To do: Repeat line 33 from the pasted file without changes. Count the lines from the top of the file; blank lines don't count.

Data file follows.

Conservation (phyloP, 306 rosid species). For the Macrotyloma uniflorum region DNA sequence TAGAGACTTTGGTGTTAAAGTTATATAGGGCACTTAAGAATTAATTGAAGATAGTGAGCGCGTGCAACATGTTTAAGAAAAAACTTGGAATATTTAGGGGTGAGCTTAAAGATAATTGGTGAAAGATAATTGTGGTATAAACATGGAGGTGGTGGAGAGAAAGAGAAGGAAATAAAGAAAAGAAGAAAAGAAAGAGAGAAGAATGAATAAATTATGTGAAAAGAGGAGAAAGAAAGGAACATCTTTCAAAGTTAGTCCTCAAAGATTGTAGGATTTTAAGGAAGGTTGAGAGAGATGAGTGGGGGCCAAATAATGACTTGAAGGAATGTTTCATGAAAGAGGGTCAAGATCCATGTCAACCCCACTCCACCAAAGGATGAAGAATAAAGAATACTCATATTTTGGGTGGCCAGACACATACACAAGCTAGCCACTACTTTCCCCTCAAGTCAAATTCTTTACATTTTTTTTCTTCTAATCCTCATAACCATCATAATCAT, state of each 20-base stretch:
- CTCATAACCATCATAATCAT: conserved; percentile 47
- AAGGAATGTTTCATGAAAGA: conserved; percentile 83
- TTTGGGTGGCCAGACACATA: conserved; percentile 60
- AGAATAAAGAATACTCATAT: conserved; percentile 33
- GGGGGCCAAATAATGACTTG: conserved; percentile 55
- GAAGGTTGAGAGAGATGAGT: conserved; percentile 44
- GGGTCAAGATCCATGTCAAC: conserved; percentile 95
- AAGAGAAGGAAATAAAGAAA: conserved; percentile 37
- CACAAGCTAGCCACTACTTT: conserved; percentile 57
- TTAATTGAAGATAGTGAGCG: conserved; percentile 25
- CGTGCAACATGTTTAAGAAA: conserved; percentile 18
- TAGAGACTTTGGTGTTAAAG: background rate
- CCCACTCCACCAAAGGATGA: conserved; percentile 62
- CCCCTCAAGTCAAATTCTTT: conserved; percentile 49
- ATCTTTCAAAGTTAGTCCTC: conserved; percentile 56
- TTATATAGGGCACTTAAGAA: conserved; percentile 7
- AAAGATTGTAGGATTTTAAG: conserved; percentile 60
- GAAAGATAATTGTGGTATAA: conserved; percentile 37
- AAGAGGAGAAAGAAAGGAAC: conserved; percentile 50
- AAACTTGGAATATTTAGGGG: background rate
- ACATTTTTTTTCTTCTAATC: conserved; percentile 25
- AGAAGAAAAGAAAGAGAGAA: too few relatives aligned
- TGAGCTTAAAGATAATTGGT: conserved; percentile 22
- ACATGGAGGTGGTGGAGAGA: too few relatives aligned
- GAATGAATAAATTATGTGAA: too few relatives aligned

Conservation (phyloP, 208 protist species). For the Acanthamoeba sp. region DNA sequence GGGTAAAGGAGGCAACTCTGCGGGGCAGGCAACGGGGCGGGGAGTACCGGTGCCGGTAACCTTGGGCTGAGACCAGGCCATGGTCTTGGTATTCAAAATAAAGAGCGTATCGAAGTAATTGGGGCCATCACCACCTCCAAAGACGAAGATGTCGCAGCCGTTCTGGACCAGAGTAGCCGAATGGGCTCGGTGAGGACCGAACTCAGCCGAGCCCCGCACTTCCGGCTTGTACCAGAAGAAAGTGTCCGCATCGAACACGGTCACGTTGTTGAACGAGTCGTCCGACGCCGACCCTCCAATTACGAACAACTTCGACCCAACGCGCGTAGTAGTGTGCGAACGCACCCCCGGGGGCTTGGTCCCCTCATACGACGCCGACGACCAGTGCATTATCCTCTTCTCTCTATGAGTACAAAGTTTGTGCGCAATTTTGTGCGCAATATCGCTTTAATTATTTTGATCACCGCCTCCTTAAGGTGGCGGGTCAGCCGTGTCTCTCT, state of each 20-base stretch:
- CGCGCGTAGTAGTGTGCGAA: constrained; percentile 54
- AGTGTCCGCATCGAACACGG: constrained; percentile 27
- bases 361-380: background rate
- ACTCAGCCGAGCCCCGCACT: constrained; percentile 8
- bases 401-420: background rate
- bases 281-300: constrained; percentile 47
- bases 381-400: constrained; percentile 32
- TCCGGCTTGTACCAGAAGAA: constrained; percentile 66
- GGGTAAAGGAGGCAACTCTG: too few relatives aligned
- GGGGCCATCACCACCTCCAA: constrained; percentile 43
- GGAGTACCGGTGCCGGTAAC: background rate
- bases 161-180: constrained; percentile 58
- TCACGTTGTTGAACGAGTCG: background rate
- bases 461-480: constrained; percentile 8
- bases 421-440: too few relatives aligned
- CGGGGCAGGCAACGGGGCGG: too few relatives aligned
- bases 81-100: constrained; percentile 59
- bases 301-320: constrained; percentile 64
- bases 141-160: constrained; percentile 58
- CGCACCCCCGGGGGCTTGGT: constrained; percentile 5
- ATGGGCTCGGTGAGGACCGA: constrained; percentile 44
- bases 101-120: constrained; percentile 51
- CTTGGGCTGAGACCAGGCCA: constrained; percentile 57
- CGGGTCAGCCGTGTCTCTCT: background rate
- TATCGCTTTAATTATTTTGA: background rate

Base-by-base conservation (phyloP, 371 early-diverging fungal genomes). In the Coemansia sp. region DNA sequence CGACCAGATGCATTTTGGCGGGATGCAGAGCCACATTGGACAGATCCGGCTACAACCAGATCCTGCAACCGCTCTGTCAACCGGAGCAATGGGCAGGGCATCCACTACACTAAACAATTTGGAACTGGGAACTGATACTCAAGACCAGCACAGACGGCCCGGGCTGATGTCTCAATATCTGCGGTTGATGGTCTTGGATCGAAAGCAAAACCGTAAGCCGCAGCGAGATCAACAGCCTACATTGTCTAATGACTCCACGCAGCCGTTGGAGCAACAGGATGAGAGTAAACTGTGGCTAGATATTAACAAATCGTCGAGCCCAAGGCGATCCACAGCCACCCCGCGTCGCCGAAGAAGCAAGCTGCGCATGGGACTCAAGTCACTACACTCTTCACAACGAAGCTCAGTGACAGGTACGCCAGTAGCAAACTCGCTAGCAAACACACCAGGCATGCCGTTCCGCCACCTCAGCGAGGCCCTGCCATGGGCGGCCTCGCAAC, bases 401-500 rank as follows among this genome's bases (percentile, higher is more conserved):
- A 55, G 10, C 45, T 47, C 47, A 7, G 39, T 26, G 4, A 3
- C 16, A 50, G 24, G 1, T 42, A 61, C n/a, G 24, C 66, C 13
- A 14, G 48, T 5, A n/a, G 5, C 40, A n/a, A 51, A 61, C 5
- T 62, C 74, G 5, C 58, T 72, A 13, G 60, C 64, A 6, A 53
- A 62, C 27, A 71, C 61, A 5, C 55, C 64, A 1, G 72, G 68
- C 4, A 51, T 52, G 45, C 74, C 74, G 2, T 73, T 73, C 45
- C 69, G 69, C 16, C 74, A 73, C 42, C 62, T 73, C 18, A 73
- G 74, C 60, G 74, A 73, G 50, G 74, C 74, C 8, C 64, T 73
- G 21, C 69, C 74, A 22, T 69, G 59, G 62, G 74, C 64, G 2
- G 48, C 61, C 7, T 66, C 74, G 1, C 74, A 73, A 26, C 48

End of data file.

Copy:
- bases 281-300: constrained; percentile 47